The eponymous boxer, while a figment of Stallone’s imagination in 1976 brought to life, is actually an amalgam of Jake “Raging Bull” LaMotta and Chuck Wepner, an unheard heavyweight who earned a chance to fight none other than Muhammad Ali in 1975. (Sound familiar in a certain movie we know?)
Today, this fake guy is one of the most real and sustainable cinematic empires in history, establishing six movies and an Oscar-nominated spinoff including two more.
And yet, Stallone shares in this riveting article that franchise has “dealt him a gut punch that clearly still stings.”
The sting is still there because even at the young age of 73 inside still beats–yes, pun clearly intended–the heart of a champion.
“[Rocky is] like my brother. It’s the only voice that I can say what I want without being ridiculed, or being silly, or being precious or sentimental, because he is that way,” Stallone shared.
“Rocky can’t keep quiet. He just talks and talks and spills his guts. And as a writer, if you do that quite often, it looks as though you’re just lost in the world of exposition. But he’s actually saying something, and because of the way he speaks and his naiveté and gentle quality, you listen. Rocky can say things that my other characters can never say.”
He wrote it–a story that meant so much to him he chose to sell his dog just to pay rent so he could pitch it to a production house–so he is able to earn the first gross dollar of profit. Yet, he doesn’t own one shred of equity stake in the franchise. (We’d all be butt-hurt about that state of financial affairs, huh?)
“I have zero ownership of ‘Rocky’ … Every word, every syllable, every grammatical error was all my fault,” he says. “It was shocking that it never came to be, but I was told, ‘Hey, you got paid, so what are you complaining about?’ I was furious.”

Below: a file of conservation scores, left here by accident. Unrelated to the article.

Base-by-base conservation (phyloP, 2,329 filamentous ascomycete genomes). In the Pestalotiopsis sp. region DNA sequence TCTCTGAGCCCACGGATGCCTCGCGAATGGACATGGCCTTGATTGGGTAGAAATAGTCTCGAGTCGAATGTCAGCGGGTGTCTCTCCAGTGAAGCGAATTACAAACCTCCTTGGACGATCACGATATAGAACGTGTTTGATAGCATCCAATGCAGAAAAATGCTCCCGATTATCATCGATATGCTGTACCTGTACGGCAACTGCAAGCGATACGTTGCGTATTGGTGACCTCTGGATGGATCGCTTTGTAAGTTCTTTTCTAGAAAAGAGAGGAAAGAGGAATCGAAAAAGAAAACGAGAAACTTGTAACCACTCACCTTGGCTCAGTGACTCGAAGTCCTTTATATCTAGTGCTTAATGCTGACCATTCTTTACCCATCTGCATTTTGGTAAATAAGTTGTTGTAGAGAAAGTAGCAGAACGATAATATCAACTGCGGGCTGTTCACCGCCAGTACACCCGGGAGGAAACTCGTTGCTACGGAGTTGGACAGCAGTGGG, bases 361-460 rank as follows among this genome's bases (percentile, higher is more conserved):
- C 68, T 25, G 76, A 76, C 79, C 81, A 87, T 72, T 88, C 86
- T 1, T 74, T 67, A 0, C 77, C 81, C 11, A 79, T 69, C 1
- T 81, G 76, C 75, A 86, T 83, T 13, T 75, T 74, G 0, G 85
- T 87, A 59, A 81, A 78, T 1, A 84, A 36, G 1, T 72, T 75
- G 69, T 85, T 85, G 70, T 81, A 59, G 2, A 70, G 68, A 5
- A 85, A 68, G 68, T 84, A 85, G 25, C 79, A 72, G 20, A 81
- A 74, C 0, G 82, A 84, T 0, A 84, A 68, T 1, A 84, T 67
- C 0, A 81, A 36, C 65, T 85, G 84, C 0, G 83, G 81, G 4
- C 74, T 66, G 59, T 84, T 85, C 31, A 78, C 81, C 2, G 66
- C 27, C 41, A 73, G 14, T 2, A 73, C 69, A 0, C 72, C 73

Again, the guy has raked in countless Brinks trucks for all eight of those movies, not to mention his portrayal as John Rambo and being minted as one of the big screen action heroes of all time. It’s hard to feel sorry for the guy, but even the beautiful people experience pain and suffering like the rest of us.
To wit, then the oughts came.
In the early 2000s, Stallone tried to find work based on his name of yesteryear, but no one would hire him for years. Hollywood moved on. They passed on the thought of Stallone leading any movie (largely because they saw Copland, Get Carter, and Driven.
I mean, how many ‘Rocky’ or ‘Rambo’ movies can the world take? Evidently, several.
The article shares his agency, CAA, kicked Stallone to the curb. So did his manager. The man nicknamed ‘Rocky’ officially hit rock bottom. Then, inspiration struck in 2006 with the release of Rocky Balboa, a story of a retired fighter down on his luck running a restaurant named after his wife who passed.
The plotline was almost a parody of itself; yet, it gave ‘Rocky’ a voice he had long since vanquished. The movie was panned by critics but adored and celebrated by fans. That alone showed Hollywood Stallone’s coattails still had a little length left for producers to ride.
Today, they are still riding. Stallone is still making a ton of money. And Hollywood still thanks him for it. Rocky has continued through the keen eyes of Creed. Stallone has even created a new trilogy for himself in The Expendables, which is a steroid-induced sausage fest of past action stars (and it works).
In conclusions, are the rights to the historic pugilistic saga his? Maybe not. But one thing is clear, even after this expose on Stallone’s regret: the world still believes–and will always believe–that Stallone is Rocky.
And isn’t that the true definition of ownership anyway?